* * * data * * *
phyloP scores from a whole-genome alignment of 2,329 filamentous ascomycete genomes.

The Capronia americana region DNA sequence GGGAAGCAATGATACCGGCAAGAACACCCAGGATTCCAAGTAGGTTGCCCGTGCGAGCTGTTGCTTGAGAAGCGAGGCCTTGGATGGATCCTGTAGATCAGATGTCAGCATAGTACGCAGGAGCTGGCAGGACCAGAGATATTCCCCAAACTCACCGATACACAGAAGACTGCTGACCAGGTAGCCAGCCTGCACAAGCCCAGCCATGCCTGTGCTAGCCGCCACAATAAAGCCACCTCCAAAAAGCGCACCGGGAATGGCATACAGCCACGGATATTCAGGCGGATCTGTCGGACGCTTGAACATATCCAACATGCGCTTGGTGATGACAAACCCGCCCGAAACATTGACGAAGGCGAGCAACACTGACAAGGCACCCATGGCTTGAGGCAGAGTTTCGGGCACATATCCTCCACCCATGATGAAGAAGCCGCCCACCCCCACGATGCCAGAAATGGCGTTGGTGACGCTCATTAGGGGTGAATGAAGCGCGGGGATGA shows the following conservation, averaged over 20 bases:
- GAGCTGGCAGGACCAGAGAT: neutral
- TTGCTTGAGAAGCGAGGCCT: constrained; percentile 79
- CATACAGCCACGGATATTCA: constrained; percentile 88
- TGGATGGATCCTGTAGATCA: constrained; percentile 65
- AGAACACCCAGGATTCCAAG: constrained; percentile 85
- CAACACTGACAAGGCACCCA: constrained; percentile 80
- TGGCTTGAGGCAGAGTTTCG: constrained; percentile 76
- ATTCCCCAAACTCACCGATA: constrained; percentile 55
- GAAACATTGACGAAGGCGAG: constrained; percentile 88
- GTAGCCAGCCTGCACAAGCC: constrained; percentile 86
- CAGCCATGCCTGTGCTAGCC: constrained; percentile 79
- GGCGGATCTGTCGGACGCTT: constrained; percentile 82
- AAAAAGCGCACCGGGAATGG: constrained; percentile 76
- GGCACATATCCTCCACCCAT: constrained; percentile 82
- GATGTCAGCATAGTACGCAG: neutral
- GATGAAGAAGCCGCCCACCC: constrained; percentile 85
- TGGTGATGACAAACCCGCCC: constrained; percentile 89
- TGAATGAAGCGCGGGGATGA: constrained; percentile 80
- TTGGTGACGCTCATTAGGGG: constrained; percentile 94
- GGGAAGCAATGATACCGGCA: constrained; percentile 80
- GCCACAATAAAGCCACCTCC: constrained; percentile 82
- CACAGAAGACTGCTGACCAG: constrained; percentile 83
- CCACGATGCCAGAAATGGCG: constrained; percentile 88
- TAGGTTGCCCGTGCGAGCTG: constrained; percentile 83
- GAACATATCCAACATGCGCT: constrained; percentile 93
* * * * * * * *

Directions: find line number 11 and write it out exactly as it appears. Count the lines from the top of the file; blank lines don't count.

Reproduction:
- GAAACATTGACGAAGGCGAG: constrained; percentile 88